Friday, May 10, 2013

27 Additional Reasons To Use And Store Salt

Gaye Levy
Activist Post

Reasons You Need Salt in the Prepper Pantry...

One of the very first things I did when I first started prepping was to bolster my pantry with basic staples that could be used for variety of purposes. When it was suggested that I store salt, and lots of it, I was a disbeliever. After all conventional mainstream wisdom had taught be that salt was the bad guy. Or was it?

I made it my mission to determine whether is salt a good thing, a bad thing or simply something best treated as an item to “use in moderation”.

Salt As the Bad Guy

According to the Mayo Clinic, lowering your salt intake can help lower your blood pressure and your risk of cardiovascular disease. Furthermore, a recent article in the “New England Journal of Medicine” looked at the potential impact of reducing salt intake.

The report found that if Americans cut their salt intake by 3 grams a day, new cases of heart disease, stroke and heart attack would significantly drop — as would the number of deaths. The authors estimate that these changes could save between $10 billion and $24 billion in health care costs annually. In light of this, many experts are calling on food manufacturers and restaurants to lower the amount of salt in the foods they sell.

But Is That Really True?

On the other hand, salt/sodium is vital to keep our bodies functioning normally. It is a main component of the extracellular fluids in the body and is important for regulating hydration and other body functions such as the transmission of nerve impulses and the contraction and relaxation of muscles. So although I personally have issues when there is too much salt in my diet, I tend to think that the use of salt is an individual thing.

How Much Salt Is Needed For Survival And Why?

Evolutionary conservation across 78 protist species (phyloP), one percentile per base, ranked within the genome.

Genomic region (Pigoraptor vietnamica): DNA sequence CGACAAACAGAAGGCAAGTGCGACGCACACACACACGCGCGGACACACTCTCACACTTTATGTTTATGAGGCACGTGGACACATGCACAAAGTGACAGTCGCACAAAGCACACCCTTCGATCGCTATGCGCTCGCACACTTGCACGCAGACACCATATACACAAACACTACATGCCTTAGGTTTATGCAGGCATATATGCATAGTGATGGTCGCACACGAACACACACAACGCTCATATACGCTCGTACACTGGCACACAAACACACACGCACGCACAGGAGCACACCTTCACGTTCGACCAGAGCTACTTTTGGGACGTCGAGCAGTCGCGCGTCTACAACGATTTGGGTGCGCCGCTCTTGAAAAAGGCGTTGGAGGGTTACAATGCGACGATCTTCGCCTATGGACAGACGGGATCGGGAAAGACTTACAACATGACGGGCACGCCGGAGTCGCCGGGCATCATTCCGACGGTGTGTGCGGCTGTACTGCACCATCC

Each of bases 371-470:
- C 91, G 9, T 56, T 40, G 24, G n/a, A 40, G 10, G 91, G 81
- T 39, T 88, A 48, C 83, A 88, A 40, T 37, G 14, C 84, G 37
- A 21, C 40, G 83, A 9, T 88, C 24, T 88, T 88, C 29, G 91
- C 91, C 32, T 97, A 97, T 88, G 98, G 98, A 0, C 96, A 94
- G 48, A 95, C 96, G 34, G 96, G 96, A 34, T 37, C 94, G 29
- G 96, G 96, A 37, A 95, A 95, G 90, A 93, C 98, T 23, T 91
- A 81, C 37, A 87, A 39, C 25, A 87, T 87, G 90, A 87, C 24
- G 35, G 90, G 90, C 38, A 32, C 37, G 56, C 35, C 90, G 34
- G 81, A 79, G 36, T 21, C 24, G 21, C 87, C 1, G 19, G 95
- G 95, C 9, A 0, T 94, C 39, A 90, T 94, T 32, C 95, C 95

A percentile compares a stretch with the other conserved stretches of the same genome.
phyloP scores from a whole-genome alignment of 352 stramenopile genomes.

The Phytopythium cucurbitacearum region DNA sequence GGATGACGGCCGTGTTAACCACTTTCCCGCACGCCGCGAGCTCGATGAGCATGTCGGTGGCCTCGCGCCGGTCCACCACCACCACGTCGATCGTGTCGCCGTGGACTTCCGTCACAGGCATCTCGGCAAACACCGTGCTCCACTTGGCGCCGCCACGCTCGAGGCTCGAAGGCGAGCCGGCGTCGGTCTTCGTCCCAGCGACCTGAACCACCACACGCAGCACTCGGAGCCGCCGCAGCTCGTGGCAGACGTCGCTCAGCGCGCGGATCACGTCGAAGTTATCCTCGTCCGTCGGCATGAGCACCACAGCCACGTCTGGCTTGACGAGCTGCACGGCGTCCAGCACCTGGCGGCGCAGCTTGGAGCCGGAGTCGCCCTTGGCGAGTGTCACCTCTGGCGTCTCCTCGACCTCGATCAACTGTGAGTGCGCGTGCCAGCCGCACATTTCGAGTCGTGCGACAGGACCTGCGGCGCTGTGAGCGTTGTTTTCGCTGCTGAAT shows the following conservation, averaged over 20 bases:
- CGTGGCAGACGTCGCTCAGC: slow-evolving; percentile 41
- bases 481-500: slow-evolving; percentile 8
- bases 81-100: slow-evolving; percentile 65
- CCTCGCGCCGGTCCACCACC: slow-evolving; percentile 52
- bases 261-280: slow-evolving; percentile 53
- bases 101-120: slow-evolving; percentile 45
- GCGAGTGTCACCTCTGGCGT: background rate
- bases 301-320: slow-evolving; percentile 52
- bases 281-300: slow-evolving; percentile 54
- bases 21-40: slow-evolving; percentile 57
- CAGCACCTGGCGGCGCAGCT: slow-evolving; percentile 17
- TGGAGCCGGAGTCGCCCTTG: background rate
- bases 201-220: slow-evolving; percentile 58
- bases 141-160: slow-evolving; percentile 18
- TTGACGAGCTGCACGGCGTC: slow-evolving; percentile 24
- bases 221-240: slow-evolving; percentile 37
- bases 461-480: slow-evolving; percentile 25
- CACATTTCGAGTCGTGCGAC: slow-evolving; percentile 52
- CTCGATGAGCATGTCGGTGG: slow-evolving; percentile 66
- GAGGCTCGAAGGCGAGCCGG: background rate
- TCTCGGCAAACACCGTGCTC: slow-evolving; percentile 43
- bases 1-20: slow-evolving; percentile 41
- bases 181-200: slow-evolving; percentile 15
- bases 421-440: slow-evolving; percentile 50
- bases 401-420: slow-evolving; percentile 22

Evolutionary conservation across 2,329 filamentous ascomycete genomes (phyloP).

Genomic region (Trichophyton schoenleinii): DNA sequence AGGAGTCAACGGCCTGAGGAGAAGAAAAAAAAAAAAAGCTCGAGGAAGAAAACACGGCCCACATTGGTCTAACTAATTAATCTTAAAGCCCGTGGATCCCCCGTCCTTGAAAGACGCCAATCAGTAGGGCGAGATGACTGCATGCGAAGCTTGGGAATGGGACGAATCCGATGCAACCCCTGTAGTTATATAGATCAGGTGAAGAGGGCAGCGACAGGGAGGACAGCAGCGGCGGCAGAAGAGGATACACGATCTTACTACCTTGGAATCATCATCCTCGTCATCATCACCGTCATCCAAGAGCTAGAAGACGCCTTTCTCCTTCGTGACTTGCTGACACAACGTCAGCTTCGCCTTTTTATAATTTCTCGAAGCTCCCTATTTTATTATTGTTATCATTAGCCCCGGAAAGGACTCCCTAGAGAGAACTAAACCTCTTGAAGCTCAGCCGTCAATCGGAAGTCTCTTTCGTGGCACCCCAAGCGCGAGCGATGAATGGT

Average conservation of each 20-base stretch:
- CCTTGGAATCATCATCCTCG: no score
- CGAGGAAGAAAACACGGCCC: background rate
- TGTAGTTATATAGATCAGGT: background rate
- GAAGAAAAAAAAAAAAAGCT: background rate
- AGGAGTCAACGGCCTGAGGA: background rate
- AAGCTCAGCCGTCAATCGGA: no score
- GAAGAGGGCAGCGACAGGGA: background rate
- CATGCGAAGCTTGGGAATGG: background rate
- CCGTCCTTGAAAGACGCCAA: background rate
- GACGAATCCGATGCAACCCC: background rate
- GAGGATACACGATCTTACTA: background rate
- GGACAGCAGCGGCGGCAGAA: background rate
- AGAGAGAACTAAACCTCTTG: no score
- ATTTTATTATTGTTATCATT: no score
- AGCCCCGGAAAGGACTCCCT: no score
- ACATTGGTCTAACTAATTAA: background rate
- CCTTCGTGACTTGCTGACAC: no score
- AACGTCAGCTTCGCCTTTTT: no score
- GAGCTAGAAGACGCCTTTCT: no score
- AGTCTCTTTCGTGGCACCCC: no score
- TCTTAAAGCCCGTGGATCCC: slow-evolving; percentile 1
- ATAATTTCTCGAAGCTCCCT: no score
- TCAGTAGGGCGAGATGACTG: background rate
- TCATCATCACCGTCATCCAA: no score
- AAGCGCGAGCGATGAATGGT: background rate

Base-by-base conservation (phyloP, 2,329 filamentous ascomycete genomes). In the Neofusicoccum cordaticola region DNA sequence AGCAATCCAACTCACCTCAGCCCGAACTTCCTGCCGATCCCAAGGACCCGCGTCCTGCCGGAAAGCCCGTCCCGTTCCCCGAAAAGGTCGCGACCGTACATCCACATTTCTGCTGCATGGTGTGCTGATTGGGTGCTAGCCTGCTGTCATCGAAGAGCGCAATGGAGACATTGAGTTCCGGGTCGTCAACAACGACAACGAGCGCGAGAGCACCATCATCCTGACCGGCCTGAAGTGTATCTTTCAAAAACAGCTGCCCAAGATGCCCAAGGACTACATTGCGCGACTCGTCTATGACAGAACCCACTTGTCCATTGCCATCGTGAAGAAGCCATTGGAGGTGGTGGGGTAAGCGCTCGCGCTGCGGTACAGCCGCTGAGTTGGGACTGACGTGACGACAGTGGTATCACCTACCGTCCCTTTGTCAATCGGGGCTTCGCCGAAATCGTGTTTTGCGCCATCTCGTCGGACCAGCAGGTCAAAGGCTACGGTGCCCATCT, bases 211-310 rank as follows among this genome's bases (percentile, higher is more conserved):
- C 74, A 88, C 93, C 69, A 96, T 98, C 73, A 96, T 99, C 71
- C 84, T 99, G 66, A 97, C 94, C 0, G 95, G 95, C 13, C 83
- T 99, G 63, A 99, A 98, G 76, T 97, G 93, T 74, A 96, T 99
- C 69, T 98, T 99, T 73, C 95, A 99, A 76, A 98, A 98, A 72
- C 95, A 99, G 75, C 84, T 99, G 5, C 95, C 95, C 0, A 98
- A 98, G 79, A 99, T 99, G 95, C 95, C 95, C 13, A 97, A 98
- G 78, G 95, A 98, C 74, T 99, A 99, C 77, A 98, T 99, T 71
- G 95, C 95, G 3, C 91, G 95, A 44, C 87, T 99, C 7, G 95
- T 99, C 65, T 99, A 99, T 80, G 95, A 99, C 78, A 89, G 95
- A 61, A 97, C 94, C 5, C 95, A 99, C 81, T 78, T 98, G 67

For most of us, the amount of salt needed to stay healthy can be found in processed, packaged or canned foods. Let us hope that we have stored enough of these foods – especially the canned items – that we will never need to worry about adding more.

Which leads me to the next point: what are the uses of salt in an emergency situation?

Here are a few off the top of my head:
1. Preserving meat, fish and game that is caught in the wild
2. Providing the nominal amount of dietary sodium once the canned and processed foods are gone
3. Taste enhancement (perhaps this should be number one!)
4. As a natural cleaner
5. First aid & personal care (i.e bee stings,mosquito bites, gargle for sore throats, teeth cleaning)
Having gone most of my adult life avoiding salt, coming to terms with adding salt to my survival pantry was true mind-shift. Not only is there a physiological need for our bodies to ingest salt in one form or another, but there are a multitude of other uses aside from food enhancement and food preservation.

What are some of those uses? This week I am sharing some non-conventional uses of salt compiled by my colleague ‘Above Average’ Joe at


Salt has been an integral part of civilization dating back as far as 6050 B.C. It has been such an important element of life that it has been the subject of many stories, fables and folktales and is frequently referenced in fairy tales.

It served as currency at various times and places, and it has even been the cause of bitter warfare. Offering bread and salt to visitors, in many cultures, is traditional etiquette.